Share Email Print
cover

Proceedings Paper

Ultra-high resolution polarization-sensitive optical coherence microscopy for brain imaging at 6 um, 3.4 um and 1.3 um resolution (Conference Presentation)
Author(s): Hui Wang; Taner Akkin; Caroline V. Magnain; Mohammad Abbas Yaseen; Avilash Cramer; Ruopeng Wang; Sava Sakadžic; David A. Boas

Paper Abstract

Neuroanatomical pathways form the basis for functional activity of brain circuits. In the past, we developed a polarization-sensitive optical coherence tomography with serial scanning to achieve large-scale brain imaging. The system was able to visualize 3D fiber tracts of ~20 um in diameter. To investigate the neuroanatomical pathways at finer scales, we have now built a polarization-maintaining fiber based ultra-high resolution polarization-sensitive optical coherence microscope (PS-OCM) at 1300 nm. The PS-OCM has an axial resolution of 3.5 um in tissue. The detection setup consists of two spectrometers, acquiring spectral interference on orthogonal polarization channels. With a single measurement, the setup generates four contrasts: reflectivity, cross-polarization, retardance and optic axis orientation. To investigate the capability of PS-OCM at different resolutions, we used three microscope objectives that yield lateral resolutions of 6.0 um, 3.4 um and 1.3 um. Blocks of formalin fixed mouse brain and human brain were scanned. The cross-polarization and retardance images clearly depict the neuronal fiber structures, which are comparable with that generated by the maximum projection of volumetric reflectivity data. The optic axis orientation quantifies the in-plane fiber orientation. With the lateral resolution of 1.3 um, the retardance contrast is weak in white matter due to the shallow depth of focus. Overall, the ultra-high resolution PS-OCM provides a new tool to reveal neuroanatomical maps in the brain at cellular resolution.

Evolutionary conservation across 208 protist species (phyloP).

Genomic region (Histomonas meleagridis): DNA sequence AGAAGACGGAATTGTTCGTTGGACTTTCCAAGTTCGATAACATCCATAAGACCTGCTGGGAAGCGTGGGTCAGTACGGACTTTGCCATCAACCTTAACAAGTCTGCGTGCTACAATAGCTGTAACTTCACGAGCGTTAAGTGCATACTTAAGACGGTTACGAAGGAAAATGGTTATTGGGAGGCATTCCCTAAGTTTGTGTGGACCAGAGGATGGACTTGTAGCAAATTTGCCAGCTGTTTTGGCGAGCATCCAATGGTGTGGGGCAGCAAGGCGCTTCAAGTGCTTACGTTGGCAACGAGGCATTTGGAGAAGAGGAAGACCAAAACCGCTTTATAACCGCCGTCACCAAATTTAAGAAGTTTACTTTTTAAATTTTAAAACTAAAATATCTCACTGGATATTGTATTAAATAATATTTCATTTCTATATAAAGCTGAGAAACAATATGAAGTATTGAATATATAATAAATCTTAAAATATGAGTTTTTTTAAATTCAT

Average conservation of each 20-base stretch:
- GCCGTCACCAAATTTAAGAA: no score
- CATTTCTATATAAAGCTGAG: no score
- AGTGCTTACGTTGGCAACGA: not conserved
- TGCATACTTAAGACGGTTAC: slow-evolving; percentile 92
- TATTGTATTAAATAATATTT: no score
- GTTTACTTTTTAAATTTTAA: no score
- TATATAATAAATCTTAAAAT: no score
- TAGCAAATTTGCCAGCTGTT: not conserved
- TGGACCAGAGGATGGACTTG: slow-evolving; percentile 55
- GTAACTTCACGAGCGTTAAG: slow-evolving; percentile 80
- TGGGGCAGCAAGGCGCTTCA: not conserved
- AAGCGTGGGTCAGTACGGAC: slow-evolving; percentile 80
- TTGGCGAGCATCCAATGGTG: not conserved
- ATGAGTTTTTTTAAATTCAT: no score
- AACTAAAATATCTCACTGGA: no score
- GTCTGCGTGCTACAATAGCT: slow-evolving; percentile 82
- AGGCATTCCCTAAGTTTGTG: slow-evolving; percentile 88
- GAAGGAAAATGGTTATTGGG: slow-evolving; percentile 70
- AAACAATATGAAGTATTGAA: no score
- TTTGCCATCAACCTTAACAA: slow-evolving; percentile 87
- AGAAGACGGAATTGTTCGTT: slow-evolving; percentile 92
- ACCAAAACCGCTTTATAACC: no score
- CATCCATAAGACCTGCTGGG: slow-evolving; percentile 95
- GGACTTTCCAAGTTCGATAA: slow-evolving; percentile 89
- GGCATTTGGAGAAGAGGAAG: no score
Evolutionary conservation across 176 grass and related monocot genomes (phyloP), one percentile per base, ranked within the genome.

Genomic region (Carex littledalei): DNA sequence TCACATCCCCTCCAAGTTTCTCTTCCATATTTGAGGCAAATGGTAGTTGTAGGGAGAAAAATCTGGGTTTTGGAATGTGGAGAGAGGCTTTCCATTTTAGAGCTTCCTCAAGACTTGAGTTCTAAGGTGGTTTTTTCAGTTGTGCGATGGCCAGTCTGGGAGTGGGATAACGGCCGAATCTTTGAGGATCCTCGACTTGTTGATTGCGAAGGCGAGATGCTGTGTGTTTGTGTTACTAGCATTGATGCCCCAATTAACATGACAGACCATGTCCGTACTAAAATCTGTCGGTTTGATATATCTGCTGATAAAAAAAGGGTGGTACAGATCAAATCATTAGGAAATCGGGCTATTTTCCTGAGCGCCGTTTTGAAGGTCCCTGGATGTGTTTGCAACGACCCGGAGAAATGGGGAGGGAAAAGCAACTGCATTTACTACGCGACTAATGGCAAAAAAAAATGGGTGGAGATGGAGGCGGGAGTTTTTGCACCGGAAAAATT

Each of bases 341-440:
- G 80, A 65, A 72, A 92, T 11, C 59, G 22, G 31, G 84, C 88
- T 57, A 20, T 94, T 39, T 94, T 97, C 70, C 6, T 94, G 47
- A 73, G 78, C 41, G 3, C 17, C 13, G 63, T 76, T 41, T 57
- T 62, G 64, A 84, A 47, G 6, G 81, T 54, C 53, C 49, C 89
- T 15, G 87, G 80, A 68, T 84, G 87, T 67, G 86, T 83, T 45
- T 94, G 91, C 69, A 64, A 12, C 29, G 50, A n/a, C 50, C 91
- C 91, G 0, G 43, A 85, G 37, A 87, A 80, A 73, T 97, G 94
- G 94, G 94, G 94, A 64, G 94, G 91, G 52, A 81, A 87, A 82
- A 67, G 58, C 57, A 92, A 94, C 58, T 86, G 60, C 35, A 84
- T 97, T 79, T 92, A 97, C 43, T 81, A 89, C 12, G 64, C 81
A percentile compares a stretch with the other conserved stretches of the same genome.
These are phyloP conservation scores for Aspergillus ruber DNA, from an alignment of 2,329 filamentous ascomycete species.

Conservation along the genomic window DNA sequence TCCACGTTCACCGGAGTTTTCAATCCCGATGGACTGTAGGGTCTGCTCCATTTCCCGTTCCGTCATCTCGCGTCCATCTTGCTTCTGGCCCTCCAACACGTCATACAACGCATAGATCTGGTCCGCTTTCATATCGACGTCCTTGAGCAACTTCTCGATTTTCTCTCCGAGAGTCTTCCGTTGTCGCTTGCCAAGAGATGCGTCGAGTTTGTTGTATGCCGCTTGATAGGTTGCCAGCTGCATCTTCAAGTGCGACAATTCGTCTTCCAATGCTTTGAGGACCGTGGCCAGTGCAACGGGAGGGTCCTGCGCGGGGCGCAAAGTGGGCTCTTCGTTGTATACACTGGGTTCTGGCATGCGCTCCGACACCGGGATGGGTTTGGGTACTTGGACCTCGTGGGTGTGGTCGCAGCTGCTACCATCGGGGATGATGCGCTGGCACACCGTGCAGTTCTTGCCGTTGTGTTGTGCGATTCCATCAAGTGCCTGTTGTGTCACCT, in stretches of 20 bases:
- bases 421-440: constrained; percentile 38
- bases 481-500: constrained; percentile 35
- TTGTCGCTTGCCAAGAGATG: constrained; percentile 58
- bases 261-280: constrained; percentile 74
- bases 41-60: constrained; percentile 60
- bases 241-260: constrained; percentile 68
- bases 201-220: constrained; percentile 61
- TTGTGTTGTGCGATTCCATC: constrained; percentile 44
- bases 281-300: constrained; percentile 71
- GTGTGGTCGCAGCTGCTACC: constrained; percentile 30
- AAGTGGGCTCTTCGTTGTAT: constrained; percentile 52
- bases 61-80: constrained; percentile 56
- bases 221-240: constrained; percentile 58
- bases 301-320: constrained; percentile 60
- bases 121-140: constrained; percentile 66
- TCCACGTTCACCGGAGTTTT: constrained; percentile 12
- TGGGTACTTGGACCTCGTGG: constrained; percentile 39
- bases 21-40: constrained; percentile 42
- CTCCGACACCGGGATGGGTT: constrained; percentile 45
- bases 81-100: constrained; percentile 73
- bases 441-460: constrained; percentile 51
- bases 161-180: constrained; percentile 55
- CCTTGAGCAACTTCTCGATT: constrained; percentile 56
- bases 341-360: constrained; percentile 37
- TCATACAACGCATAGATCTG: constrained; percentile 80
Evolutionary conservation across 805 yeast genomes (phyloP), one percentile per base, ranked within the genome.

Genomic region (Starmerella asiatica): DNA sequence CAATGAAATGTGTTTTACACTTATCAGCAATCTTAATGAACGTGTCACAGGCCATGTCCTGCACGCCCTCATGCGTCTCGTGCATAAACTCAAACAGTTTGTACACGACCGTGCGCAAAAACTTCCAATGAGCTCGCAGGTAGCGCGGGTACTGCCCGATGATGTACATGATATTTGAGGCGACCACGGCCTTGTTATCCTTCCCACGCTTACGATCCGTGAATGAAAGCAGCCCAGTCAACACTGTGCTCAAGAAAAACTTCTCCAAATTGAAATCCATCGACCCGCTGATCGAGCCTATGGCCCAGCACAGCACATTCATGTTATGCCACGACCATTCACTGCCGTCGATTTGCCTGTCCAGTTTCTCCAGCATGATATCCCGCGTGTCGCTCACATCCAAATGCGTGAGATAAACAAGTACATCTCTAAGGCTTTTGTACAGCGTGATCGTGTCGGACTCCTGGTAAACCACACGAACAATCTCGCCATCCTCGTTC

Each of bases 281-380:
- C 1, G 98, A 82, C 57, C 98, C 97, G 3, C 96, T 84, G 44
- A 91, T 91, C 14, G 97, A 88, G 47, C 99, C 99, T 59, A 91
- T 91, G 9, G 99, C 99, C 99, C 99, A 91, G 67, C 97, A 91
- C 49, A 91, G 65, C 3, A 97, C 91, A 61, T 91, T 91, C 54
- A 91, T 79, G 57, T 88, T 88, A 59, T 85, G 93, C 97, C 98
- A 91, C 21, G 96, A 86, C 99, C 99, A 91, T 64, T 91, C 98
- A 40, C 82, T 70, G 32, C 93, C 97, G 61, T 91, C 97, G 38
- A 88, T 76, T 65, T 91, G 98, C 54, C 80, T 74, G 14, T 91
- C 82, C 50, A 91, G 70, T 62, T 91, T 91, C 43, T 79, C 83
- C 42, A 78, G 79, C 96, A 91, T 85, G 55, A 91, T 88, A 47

Paper Details

Date Published: 26 April 2016
PDF: 1 pages
Proc. SPIE 9690, Clinical and Translational Neurophotonics; Neural Imaging and Sensing; and Optogenetics and Optical Manipulation, 96901C (26 April 2016); doi: 10.1117/12.2212696
Show Author Affiliations
Hui Wang, Massachusetts General Hospital (United States)
Taner Akkin, Univ. of Minnesota, Twin Cities (United States)
Caroline V. Magnain, Athinoula A. Martinos Ctr. for Biomedical Imaging (United States)
Mohammad Abbas Yaseen, Athinoula A. Martinos Ctr. for Biomedical Imaging (United States)
Avilash Cramer, Athinoula A. Martinos Ctr. for Biomedical Imaging (United States)
Ruopeng Wang, Athinoula A. Martinos Ctr. for Biomedical Imaging (United States)
Sava Sakadžic, Athinoula A. Martinos Ctr. for Biomedical Imaging (United States)
David A. Boas, Athinoula A. Martinos Ctr. for Biomedical Imaging (United States)


Published in SPIE Proceedings Vol. 9690:
Clinical and Translational Neurophotonics; Neural Imaging and Sensing; and Optogenetics and Optical Manipulation
Steen J. Madsen; E. Duco Jansen; Samarendra K. Mohanty; Nitish V. Thakor; Qingming Luo; Victor X. D. Yang, Editor(s)

© SPIE. Terms of Use
Back to Top